Ersatz Foods, Ersatz Health
Author and food activist Nina Planck was raised on a family farm in Virginia, where she learned to appreciate "real," traditional foods. She worked as a reporter for TIME Magazine and wrote speeches for the U.S. ambassador to London before opening the first farmers’ markets in London. Today her company, London Farmers’ Markets, runs fourteen markets. She is the author of two books: "Real Food: What to Eat and Why," and "Real Food for Mother and Baby: The Fertility Diet, Eating for Two, and Baby's First Foods."
Planck is a Big Think Delphi Fellow.
Question: What food issues are\r\n you most\r\nconcerned about right now?\r\n\r\n\r\n\r\n
Nina Planck: \r\nWell,\r\nI’m very concerned about the traditional foods versus imitation foods. I still find people asking me about soy\r\nbutter that doesn’t contain trans-fats because now they know trans-fats \r\nare\r\nbad. They’re still asking me about\r\nsubstitute foods and imitations and engineered foods and foods with \r\nadded this\r\nor removed that and what I want them to understand is that the whole\r\ntraditional foods are best. Even\r\nif they can’t afford the best quality version of beef or eggs or milk \r\nthey\r\nought to be consuming beef or eggs or milk instead of ersatz foods.
And\r\n I’m also\r\nconcerned about a plant based diet for pregnant mothers and for young\r\nchildren. There is a trend in many\r\nurban areas for young children to be vegetarians and I gather from \r\nparents and\r\nfrom journalists that it’s the children who are requesting to be \r\nvegetarians\r\nand this is presented as charming. \r\nOnce Johnny finds out that the chicken breast comes from a \r\nchicken he\r\ncan’t bear to eat his friend the chicken. \r\nWell our son Julian who is three helps me take apart chickens \r\nregularly. He completely understands that his\r\nfriends the farm animals are also the foods we eat. We\r\n are omnivores and nature created us as omnivores. I\r\n think there are a lot of things five\r\nyear-olds might want. They might\r\nwant junk. They might want junk\r\ntelevision. They might want to be\r\nvegetarians. But it’s not a good time\r\nfor a person to be a vegetarian. \r\nIf, in adulthood, you’ve been well fed in your mother’s womb and \r\nat her\r\nbreast and in your growing years you want to experiment with a high \r\nquality\r\nvegetarian diet – or even a very carefully planned vegan diet – I think \r\nthat is\r\nacceptable, but I don’t think it’s right for children to be raised as\r\nvegetarians even if they ask.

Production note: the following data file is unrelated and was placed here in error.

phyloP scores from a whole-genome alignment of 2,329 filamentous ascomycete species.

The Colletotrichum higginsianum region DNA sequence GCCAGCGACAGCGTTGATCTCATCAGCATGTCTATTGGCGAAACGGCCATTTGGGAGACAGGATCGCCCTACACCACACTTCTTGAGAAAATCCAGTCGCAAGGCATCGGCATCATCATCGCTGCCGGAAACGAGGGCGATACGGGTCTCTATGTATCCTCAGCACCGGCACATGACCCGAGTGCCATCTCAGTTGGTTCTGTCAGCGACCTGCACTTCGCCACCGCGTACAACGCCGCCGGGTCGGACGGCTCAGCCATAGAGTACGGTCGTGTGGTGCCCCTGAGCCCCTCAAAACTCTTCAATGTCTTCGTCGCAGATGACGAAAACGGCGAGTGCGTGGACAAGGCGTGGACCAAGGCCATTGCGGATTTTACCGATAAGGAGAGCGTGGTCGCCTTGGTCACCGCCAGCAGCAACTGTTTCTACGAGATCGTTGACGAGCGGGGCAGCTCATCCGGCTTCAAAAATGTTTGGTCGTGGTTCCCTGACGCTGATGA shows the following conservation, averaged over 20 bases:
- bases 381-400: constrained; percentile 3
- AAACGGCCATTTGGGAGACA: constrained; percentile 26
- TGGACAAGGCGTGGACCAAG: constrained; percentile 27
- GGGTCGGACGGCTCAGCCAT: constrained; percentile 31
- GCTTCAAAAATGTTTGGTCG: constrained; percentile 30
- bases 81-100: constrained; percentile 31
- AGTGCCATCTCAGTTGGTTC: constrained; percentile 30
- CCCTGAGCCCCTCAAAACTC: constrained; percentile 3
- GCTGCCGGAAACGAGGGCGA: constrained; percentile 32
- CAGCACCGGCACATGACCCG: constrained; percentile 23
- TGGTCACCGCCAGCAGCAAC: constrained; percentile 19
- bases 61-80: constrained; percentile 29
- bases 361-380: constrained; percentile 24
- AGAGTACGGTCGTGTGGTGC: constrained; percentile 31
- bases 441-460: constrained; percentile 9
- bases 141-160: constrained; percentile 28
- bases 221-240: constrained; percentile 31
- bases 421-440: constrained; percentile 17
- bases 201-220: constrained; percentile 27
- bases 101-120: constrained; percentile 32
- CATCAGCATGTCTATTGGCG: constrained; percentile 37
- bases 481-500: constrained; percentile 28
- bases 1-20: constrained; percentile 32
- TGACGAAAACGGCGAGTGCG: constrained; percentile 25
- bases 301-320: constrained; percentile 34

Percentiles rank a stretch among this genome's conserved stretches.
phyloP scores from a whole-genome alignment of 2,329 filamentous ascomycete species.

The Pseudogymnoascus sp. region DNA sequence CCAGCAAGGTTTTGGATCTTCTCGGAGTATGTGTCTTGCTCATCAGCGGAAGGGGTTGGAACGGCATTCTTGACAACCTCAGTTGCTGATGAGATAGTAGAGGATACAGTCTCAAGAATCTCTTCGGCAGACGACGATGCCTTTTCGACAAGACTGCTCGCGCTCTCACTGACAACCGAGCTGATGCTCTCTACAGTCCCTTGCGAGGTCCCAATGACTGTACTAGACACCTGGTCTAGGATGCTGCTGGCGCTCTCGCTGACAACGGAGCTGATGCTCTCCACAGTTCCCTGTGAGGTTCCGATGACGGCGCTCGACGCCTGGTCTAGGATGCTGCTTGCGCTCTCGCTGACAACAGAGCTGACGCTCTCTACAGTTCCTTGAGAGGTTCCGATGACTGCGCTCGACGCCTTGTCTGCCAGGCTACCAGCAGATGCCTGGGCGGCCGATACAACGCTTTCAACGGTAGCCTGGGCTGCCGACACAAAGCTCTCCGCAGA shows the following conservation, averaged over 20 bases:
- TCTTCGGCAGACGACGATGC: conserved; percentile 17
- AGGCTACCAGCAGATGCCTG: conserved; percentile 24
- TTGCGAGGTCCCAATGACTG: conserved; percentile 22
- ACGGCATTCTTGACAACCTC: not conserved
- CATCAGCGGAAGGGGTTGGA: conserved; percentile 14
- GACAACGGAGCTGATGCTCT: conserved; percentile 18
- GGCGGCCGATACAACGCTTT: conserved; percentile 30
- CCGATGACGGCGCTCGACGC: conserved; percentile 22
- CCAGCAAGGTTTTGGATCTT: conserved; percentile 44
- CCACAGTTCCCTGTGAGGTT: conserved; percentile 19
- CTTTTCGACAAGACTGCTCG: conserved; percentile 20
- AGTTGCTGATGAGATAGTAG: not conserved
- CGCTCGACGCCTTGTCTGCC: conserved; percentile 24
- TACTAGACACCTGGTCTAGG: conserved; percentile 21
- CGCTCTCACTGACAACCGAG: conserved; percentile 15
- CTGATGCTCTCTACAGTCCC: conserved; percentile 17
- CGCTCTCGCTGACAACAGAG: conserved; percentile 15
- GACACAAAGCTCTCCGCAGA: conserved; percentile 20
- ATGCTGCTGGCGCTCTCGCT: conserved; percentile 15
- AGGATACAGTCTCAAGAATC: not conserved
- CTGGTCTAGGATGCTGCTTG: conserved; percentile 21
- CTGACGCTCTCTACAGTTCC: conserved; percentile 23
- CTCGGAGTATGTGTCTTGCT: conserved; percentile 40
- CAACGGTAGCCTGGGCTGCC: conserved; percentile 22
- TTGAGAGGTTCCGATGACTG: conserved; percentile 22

The\r\ngood\r\n news also is that there are now ethically sound and ecologically sound\r\nways to be an omnivore, and so I would urge you, if you are \r\nconscientious about\r\nthese matters, to find the farmers who care for animals and care for \r\nplants and\r\ncare for the environment and shop from them.
Substitute foods and engineered imitations are never as good as "real foods."
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